3. Providing health care at a distance

By: HealthTech magazine, “How COVID-19 Is Advancing Healthcare Innovation and Interoperability” (September 2020)

The impact of COVID-19 on our healthcare system is expected to reverberate far past the disease’s spread. Our existing systems have been put to the test within the crisis response, as healthcare workers find themselves working overtime amidst major infrastructural shortages, and patients struggle to receive care. This shock to the system has resulted in a re-thinking of how healthcare is provided and organized.

With the current limitations on interpersonal contact and hospital entry, remote alternatives to in-person care have allowed individuals to receive medical attention from the comfort of their homes. Telehealth platforms (electronic communications and telecommunications enabling medical care) spurred by the COVID response have demonstrated benefits that withstand the pandemic. Looking towards the future, telehealth offers solutions to issues of healthcare access in remote areas. Proponents of telehealth also suggest virtual screening appointments and flexibility in digital appointments on a per case basis. Public health experts also state that enriching the digital realm of health care pushes the field towards establishing unified standards of digital information storage could enable collaboration and improve emergency response.  

Preceding the pandemic, behavioral health has been increasingly intertwined with digital engagement. We use mobile apps to track our habits in hopes of making changes and reaching goals, through self-monitoring (i.e. productivity logs) or background tracking (i.e. smartphone generated step counter). Behavior health specialists have begun to acknowledge the potential for integration of mHealth (mobile health) platforms in behavioral interventions, and are looking to telehealth as another potential tool to create treatment options to best-fit patients. 

4. Reimagining the possibilities of public spaces

By: The New York Times, “Building Public Places for a Covid World” (September 2020)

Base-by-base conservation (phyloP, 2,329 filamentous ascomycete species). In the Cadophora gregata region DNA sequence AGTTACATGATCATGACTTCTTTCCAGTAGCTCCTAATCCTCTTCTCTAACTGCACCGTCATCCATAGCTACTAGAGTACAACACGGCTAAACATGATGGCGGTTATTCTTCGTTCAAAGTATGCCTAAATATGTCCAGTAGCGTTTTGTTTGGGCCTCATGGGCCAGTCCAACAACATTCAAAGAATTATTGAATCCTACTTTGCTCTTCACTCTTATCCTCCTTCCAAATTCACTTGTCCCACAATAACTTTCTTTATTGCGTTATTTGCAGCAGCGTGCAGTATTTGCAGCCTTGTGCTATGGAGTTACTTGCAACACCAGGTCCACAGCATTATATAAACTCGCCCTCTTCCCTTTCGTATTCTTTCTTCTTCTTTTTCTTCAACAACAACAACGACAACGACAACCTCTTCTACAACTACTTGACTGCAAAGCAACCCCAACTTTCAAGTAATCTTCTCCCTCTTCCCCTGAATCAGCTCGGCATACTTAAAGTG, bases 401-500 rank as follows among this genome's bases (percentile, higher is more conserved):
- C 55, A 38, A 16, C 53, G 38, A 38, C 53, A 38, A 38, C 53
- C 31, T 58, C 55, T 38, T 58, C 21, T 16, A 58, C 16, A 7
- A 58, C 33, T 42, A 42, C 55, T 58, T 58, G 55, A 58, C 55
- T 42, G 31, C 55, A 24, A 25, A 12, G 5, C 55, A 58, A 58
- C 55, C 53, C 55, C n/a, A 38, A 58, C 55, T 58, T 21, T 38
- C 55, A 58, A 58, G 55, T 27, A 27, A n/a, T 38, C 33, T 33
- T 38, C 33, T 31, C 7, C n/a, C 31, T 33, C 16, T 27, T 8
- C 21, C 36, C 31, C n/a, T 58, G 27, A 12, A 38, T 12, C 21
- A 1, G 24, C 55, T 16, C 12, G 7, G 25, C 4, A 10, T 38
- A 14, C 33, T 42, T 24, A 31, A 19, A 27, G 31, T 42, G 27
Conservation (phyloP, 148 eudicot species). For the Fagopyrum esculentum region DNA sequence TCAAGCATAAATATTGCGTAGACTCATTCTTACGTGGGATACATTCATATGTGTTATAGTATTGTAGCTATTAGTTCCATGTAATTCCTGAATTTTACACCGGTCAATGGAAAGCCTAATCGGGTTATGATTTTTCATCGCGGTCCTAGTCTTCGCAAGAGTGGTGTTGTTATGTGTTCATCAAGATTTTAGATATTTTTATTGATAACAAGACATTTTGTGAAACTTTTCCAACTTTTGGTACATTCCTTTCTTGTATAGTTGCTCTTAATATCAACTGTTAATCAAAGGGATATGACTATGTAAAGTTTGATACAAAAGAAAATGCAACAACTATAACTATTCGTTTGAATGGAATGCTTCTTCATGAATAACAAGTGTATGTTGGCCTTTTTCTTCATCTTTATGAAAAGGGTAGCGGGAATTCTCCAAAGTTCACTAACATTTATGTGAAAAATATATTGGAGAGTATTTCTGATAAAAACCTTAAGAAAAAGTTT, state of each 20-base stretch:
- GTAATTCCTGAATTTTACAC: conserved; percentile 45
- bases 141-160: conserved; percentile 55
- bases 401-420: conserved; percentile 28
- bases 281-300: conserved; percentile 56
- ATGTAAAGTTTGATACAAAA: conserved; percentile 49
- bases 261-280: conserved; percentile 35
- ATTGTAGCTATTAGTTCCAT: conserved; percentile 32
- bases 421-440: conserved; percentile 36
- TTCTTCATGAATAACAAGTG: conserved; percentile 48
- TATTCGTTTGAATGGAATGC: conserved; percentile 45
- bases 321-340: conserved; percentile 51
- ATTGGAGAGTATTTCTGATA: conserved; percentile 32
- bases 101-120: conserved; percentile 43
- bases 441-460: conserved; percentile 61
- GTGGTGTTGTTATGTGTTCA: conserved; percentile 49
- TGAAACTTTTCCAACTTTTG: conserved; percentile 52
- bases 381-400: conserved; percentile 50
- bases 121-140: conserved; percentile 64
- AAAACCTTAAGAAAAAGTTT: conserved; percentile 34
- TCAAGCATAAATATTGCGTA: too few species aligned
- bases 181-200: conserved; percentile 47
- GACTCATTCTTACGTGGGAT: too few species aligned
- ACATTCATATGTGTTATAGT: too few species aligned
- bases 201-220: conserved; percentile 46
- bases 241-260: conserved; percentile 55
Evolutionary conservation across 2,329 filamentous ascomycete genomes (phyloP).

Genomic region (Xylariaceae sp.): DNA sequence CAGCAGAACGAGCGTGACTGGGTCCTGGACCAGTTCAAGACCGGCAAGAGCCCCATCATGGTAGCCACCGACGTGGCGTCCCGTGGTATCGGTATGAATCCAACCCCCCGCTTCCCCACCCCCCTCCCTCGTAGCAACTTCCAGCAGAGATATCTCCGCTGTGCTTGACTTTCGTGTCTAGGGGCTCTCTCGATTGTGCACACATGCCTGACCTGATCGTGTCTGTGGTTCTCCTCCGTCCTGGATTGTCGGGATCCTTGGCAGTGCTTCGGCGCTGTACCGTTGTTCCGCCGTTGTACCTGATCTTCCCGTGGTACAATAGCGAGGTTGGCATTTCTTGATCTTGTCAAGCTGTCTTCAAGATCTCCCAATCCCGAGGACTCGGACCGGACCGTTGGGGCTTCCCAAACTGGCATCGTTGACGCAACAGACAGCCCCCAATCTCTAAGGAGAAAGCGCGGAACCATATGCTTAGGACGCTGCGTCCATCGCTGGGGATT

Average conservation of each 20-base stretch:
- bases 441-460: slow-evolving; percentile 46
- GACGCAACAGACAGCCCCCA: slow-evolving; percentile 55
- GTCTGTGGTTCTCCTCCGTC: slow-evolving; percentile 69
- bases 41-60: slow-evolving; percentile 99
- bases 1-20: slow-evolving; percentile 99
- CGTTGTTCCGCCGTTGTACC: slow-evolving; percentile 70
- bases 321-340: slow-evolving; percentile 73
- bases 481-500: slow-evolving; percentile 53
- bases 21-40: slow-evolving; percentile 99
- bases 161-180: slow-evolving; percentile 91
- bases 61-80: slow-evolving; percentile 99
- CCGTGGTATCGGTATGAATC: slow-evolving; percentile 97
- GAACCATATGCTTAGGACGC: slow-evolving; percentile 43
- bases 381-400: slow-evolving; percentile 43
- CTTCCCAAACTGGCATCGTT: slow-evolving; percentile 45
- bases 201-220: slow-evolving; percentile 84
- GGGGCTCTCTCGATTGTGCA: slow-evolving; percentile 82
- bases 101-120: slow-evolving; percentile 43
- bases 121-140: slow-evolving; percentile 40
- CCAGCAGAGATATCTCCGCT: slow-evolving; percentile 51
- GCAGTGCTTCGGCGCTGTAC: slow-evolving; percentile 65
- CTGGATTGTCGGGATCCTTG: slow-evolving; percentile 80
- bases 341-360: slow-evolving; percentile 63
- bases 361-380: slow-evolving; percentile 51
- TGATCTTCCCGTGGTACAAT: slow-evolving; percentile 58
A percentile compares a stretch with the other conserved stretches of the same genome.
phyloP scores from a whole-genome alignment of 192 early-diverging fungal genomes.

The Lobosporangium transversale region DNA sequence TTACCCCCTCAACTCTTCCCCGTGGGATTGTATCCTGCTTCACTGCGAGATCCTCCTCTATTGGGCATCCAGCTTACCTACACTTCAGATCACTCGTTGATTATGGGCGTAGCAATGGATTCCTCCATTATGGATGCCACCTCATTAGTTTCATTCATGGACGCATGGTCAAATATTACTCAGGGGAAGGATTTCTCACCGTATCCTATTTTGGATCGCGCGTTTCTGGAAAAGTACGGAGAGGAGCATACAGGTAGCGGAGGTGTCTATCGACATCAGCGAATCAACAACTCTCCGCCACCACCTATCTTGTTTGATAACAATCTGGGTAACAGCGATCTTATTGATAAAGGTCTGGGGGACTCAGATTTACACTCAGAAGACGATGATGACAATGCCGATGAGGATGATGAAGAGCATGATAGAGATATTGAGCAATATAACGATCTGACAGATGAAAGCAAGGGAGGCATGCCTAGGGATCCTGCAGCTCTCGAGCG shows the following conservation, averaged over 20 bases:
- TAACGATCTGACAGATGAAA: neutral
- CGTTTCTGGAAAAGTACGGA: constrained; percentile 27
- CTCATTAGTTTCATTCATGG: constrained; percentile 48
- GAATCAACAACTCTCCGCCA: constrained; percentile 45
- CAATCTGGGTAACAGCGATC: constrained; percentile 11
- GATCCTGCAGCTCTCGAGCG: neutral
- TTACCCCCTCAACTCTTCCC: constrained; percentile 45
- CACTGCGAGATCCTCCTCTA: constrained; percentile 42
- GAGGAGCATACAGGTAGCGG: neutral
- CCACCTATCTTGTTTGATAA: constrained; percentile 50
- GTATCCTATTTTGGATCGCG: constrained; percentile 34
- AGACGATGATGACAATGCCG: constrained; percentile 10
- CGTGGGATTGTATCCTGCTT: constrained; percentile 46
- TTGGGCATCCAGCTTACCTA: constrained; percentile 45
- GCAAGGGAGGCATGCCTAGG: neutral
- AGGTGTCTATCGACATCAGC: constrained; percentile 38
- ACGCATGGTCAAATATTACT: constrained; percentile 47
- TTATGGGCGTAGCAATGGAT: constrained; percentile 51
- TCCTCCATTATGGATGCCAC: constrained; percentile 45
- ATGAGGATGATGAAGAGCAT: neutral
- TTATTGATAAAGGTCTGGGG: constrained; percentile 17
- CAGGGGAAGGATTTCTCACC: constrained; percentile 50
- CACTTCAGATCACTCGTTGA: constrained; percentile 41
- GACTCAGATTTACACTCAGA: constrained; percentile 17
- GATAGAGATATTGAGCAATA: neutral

Public spaces have already visibly changed since the beginning of COVID. Sidewalk spaces have become used for outdoor dining, and streets once busy with cars have been turned into pedestrian walkways. Some cities enforced social distancing in parks through circles spraypainted on the grass, safely distanced apart, for groups to occupy. Pleasant outdoor spaces have become more important than ever, to give people places to unwind and to create convivial spaces that can be occupied safely. Thus, designers and urban planners are looking for innovative ways to expand the possibilities of public spaces.

In the recent re-design of a Brooklyn charter school, urban designers have shown the ways in which public spaces can aid in school re-openings. WXY, a New York-based urban design firm, was forced to get creative in their task of creating a way of getting students into the school in a distanced, methodical manner. They created a “provisional outdoor classroom” with pictures on the sidewalk to show the kids where to stand. They built a tree-like structure with a translucent ceiling, so the area was protected and covered while maintaining airflow. Their design enables teachers to greet and instruct the students outside in an orderly fashion, while they file inwards.

As we develop unconventional uses of public space as solutions to our public health crises, we challenge the previous norms and further erode the barrier between indoor and outdoor environments.